Here's an updated draft of Chapter 4. As always, feedback and questions are appreciated!
Chapter 4: When to Use (And Not Use) These Project Management Tools
Work transforms ideas to reality. At the beginning of the pandemic, Project Accessible Genomics was just a germ of an idea. It took 10 months of work to turn it to a reality.
Different projects, however, require different kinds of work.
Some projects require consistent and expert repetition of the same kind of work—for instance, writing, coding and painting. Let's call this deep work.
Other projects require the coordination of many kinds of work (including deep work)—for instance, organizing a large event, building a house, implementing a business plan and Project Accessible Genomics. Let's call this expansive work.
You need mastery of a craft to get deep work done well. You need mastery of project management to get expansive work done well.
If you're looking for a playbook for deep work, here I some I recommend:
- Big Magic by Liz Gilbert (this is my playbook)
- Maker's Schedule, Manager's Schedule by Paul Graham
- The Artist's Way by Julia Cameron
- Deep Work by Cal Newport
- The War of Art by Steven Pressfield
Project management is for complex orchestration of work
The more moving parts a project has, the more project management tools you should use. "More moving parts" means more complexity in the work required to bring your idea to reality, or more constraints in how project success is defined. Here are some examples:
More project complexity:
- More coordination of tasks required
- More people involved
- More risks
More constraints in how project success is defined:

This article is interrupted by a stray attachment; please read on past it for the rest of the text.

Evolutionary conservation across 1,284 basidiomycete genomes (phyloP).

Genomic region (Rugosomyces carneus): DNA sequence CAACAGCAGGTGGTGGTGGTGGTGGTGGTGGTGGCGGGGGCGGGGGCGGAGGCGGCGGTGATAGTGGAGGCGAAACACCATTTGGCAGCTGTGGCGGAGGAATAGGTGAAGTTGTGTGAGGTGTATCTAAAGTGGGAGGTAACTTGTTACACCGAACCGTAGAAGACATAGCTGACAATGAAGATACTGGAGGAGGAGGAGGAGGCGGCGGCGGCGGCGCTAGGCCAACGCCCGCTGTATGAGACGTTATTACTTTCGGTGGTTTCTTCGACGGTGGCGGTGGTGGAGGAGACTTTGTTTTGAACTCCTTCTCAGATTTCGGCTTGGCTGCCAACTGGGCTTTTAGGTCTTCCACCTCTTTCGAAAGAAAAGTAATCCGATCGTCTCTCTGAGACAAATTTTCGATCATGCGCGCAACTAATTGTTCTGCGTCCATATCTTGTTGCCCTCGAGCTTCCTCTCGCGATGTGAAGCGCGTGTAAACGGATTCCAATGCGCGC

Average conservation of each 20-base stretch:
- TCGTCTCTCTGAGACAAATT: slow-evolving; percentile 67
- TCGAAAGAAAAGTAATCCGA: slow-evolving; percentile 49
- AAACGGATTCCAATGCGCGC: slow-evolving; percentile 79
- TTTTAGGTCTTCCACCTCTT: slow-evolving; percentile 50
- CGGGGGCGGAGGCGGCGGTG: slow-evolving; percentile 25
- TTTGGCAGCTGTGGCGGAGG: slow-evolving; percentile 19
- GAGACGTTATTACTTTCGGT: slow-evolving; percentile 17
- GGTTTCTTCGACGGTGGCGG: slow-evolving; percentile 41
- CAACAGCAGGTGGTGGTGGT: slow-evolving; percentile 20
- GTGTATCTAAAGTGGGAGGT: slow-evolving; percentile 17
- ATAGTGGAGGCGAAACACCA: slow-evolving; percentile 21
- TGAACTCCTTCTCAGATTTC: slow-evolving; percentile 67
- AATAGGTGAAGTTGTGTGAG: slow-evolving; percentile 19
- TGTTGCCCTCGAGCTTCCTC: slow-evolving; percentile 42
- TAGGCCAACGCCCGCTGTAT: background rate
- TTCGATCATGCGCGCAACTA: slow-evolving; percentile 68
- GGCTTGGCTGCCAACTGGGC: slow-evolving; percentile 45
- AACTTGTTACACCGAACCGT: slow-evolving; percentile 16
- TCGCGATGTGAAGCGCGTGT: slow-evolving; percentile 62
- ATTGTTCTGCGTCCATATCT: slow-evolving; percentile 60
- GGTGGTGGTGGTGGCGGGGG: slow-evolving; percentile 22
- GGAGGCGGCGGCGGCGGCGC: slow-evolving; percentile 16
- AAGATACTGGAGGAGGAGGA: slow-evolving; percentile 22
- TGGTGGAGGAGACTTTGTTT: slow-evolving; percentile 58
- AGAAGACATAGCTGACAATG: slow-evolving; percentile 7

- Tight budget
- Tight deadline
- The expected product has very precise specifications
We will revisit these ideas in Chapter 8: Aligning Your Stakeholders, Your Team and Your Future Selves: The Project Charter and Chapter 11: Designing Serendipity: How to Systematically Get Lucky.
Complexity and constrained definitions of success are situations you face, not something you seek. If you want less headaches, you'd want a broad definition of success and less project complexity. This is a principle to keep in mind when defining a project.
Project management may be overkill for simple projects. Task management systems may be more appropriate for these. You'd also want to adjust the number of tools you use depending on the complexity of the project.
If you don't have a playbook on task management yet, check out Getting Things Done (GTD) by David Allen. It is one of the most commonly used task management systems.
I present an alternative to GTD in Chapter 14: Project-driven Stallion-Rider Productivity.
The special case of software development
The project management tools introduced in this book are from the age-old practice of orchestrating atoms: launching new businesses, constructing buildings, organizing events (another reason for the title of this book). In software development, project teams orchestrate bits instead.
From the perspective of project management, the main difference is the cost of changing the material output, both in money and time. Changing business processes, buildings and events are costly. Changing software costs practically zero. To change a building you need to pay both for the civil engineer and the cement. To change a program, you pay the software engineer—and that's practically it. And the changes are instantaneous.
Because of this property, products of software development can be designed through iteration, more than planning, prototyping and building. Orchestrating the work of creating a product through iteration has produced a new kind of project management: Agile.
This is a book about classical project management, not Agile. However, even software development has aspects that would benefit from classical project management. For instance:
- Capturing user needs
- Adhering to regulatory requirements
- Managing stakeholders
- Hiring engineers
The project management tools and frameworks in this book can be used for these aspects of software development.
What are these project management tools that we selectively use based on project complexity? In the next chapter, we will look at ten of them as solutions to ten problems that project managers are tasked to face.
Chapters previously posted: